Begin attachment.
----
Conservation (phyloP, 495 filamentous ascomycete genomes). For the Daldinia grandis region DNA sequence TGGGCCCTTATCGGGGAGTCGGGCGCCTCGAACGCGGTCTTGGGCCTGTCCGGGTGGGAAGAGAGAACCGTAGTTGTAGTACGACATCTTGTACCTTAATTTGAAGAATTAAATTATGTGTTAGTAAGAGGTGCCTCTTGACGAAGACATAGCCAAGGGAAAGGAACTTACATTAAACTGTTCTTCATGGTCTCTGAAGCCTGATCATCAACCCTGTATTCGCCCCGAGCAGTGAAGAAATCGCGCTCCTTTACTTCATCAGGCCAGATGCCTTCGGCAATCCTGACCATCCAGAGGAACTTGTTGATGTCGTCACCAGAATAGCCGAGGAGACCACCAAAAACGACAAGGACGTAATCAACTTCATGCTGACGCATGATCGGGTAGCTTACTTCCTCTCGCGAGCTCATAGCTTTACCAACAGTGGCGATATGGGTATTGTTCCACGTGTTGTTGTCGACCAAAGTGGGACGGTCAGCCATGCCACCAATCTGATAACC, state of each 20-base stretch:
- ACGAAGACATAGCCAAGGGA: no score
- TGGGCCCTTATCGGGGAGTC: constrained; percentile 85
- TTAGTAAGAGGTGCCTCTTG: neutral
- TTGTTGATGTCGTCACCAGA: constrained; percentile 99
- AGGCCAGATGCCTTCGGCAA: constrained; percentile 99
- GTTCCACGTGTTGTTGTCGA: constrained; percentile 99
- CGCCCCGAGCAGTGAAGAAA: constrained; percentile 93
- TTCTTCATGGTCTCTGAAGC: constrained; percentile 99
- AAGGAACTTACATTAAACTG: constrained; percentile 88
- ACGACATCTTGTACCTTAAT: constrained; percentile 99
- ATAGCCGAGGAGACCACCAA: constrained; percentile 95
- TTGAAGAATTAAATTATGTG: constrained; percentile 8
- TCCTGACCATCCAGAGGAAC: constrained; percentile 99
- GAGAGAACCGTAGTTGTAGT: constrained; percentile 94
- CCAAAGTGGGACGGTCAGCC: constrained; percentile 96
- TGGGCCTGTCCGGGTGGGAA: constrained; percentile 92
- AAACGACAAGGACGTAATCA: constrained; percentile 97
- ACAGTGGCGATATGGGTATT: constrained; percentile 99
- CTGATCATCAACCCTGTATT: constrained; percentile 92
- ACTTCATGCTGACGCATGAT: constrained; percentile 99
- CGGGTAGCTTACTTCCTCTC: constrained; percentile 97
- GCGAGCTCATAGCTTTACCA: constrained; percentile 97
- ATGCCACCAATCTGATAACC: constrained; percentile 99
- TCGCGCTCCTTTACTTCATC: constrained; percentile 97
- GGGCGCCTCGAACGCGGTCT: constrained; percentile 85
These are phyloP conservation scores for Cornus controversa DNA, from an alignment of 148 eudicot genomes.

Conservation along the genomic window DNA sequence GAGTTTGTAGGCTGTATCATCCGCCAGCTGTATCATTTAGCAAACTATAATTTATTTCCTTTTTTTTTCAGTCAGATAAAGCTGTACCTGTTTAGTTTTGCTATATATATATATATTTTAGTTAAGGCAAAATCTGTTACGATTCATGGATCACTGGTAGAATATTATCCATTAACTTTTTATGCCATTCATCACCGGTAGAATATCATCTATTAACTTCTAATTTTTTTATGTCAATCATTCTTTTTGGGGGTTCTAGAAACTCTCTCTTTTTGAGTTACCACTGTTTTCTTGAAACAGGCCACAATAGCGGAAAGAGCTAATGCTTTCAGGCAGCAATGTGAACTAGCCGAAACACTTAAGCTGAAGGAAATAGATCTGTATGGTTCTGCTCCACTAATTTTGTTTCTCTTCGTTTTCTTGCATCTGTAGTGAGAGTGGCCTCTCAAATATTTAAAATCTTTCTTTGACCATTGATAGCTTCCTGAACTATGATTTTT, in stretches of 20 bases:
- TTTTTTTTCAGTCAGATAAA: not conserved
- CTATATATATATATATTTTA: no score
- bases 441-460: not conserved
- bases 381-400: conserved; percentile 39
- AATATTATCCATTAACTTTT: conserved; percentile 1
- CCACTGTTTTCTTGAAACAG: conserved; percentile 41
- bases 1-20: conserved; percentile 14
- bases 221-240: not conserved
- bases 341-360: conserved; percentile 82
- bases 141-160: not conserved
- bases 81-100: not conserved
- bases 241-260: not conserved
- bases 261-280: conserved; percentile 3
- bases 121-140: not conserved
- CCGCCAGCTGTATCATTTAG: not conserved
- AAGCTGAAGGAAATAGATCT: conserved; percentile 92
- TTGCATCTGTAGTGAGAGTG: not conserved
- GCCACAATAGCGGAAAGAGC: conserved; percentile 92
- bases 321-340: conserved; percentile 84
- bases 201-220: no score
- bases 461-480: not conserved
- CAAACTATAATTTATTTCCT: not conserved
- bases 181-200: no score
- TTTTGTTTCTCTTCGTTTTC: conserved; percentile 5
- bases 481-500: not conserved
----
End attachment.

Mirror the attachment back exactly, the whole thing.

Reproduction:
Conservation (phyloP, 495 filamentous ascomycete genomes). For the Daldinia grandis region DNA sequence TGGGCCCTTATCGGGGAGTCGGGCGCCTCGAACGCGGTCTTGGGCCTGTCCGGGTGGGAAGAGAGAACCGTAGTTGTAGTACGACATCTTGTACCTTAATTTGAAGAATTAAATTATGTGTTAGTAAGAGGTGCCTCTTGACGAAGACATAGCCAAGGGAAAGGAACTTACATTAAACTGTTCTTCATGGTCTCTGAAGCCTGATCATCAACCCTGTATTCGCCCCGAGCAGTGAAGAAATCGCGCTCCTTTACTTCATCAGGCCAGATGCCTTCGGCAATCCTGACCATCCAGAGGAACTTGTTGATGTCGTCACCAGAATAGCCGAGGAGACCACCAAAAACGACAAGGACGTAATCAACTTCATGCTGACGCATGATCGGGTAGCTTACTTCCTCTCGCGAGCTCATAGCTTTACCAACAGTGGCGATATGGGTATTGTTCCACGTGTTGTTGTCGACCAAAGTGGGACGGTCAGCCATGCCACCAATCTGATAACC, state of each 20-base stretch:
- ACGAAGACATAGCCAAGGGA: no score
- TGGGCCCTTATCGGGGAGTC: constrained; percentile 85
- TTAGTAAGAGGTGCCTCTTG: neutral
- TTGTTGATGTCGTCACCAGA: constrained; percentile 99
- AGGCCAGATGCCTTCGGCAA: constrained; percentile 99
- GTTCCACGTGTTGTTGTCGA: constrained; percentile 99
- CGCCCCGAGCAGTGAAGAAA: constrained; percentile 93
- TTCTTCATGGTCTCTGAAGC: constrained; percentile 99
- AAGGAACTTACATTAAACTG: constrained; percentile 88
- ACGACATCTTGTACCTTAAT: constrained; percentile 99
- ATAGCCGAGGAGACCACCAA: constrained; percentile 95
- TTGAAGAATTAAATTATGTG: constrained; percentile 8
- TCCTGACCATCCAGAGGAAC: constrained; percentile 99
- GAGAGAACCGTAGTTGTAGT: constrained; percentile 94
- CCAAAGTGGGACGGTCAGCC: constrained; percentile 96
- TGGGCCTGTCCGGGTGGGAA: constrained; percentile 92
- AAACGACAAGGACGTAATCA: constrained; percentile 97
- ACAGTGGCGATATGGGTATT: constrained; percentile 99
- CTGATCATCAACCCTGTATT: constrained; percentile 92
- ACTTCATGCTGACGCATGAT: constrained; percentile 99
- CGGGTAGCTTACTTCCTCTC: constrained; percentile 97
- GCGAGCTCATAGCTTTACCA: constrained; percentile 97
- ATGCCACCAATCTGATAACC: constrained; percentile 99
- TCGCGCTCCTTTACTTCATC: constrained; percentile 97
- GGGCGCCTCGAACGCGGTCT: constrained; percentile 85
These are phyloP conservation scores for Cornus controversa DNA, from an alignment of 148 eudicot genomes.

Conservation along the genomic window DNA sequence GAGTTTGTAGGCTGTATCATCCGCCAGCTGTATCATTTAGCAAACTATAATTTATTTCCTTTTTTTTTCAGTCAGATAAAGCTGTACCTGTTTAGTTTTGCTATATATATATATATTTTAGTTAAGGCAAAATCTGTTACGATTCATGGATCACTGGTAGAATATTATCCATTAACTTTTTATGCCATTCATCACCGGTAGAATATCATCTATTAACTTCTAATTTTTTTATGTCAATCATTCTTTTTGGGGGTTCTAGAAACTCTCTCTTTTTGAGTTACCACTGTTTTCTTGAAACAGGCCACAATAGCGGAAAGAGCTAATGCTTTCAGGCAGCAATGTGAACTAGCCGAAACACTTAAGCTGAAGGAAATAGATCTGTATGGTTCTGCTCCACTAATTTTGTTTCTCTTCGTTTTCTTGCATCTGTAGTGAGAGTGGCCTCTCAAATATTTAAAATCTTTCTTTGACCATTGATAGCTTCCTGAACTATGATTTTT, in stretches of 20 bases:
- TTTTTTTTCAGTCAGATAAA: not conserved
- CTATATATATATATATTTTA: no score
- bases 441-460: not conserved
- bases 381-400: conserved; percentile 39
- AATATTATCCATTAACTTTT: conserved; percentile 1
- CCACTGTTTTCTTGAAACAG: conserved; percentile 41
- bases 1-20: conserved; percentile 14
- bases 221-240: not conserved
- bases 341-360: conserved; percentile 82
- bases 141-160: not conserved
- bases 81-100: not conserved
- bases 241-260: not conserved
- bases 261-280: conserved; percentile 3
- bases 121-140: not conserved
- CCGCCAGCTGTATCATTTAG: not conserved
- AAGCTGAAGGAAATAGATCT: conserved; percentile 92
- TTGCATCTGTAGTGAGAGTG: not conserved
- GCCACAATAGCGGAAAGAGC: conserved; percentile 92
- bases 321-340: conserved; percentile 84
- bases 201-220: no score
- bases 461-480: not conserved
- CAAACTATAATTTATTTCCT: not conserved
- bases 181-200: no score
- TTTTGTTTCTCTTCGTTTTC: conserved; percentile 5
- bases 481-500: not conserved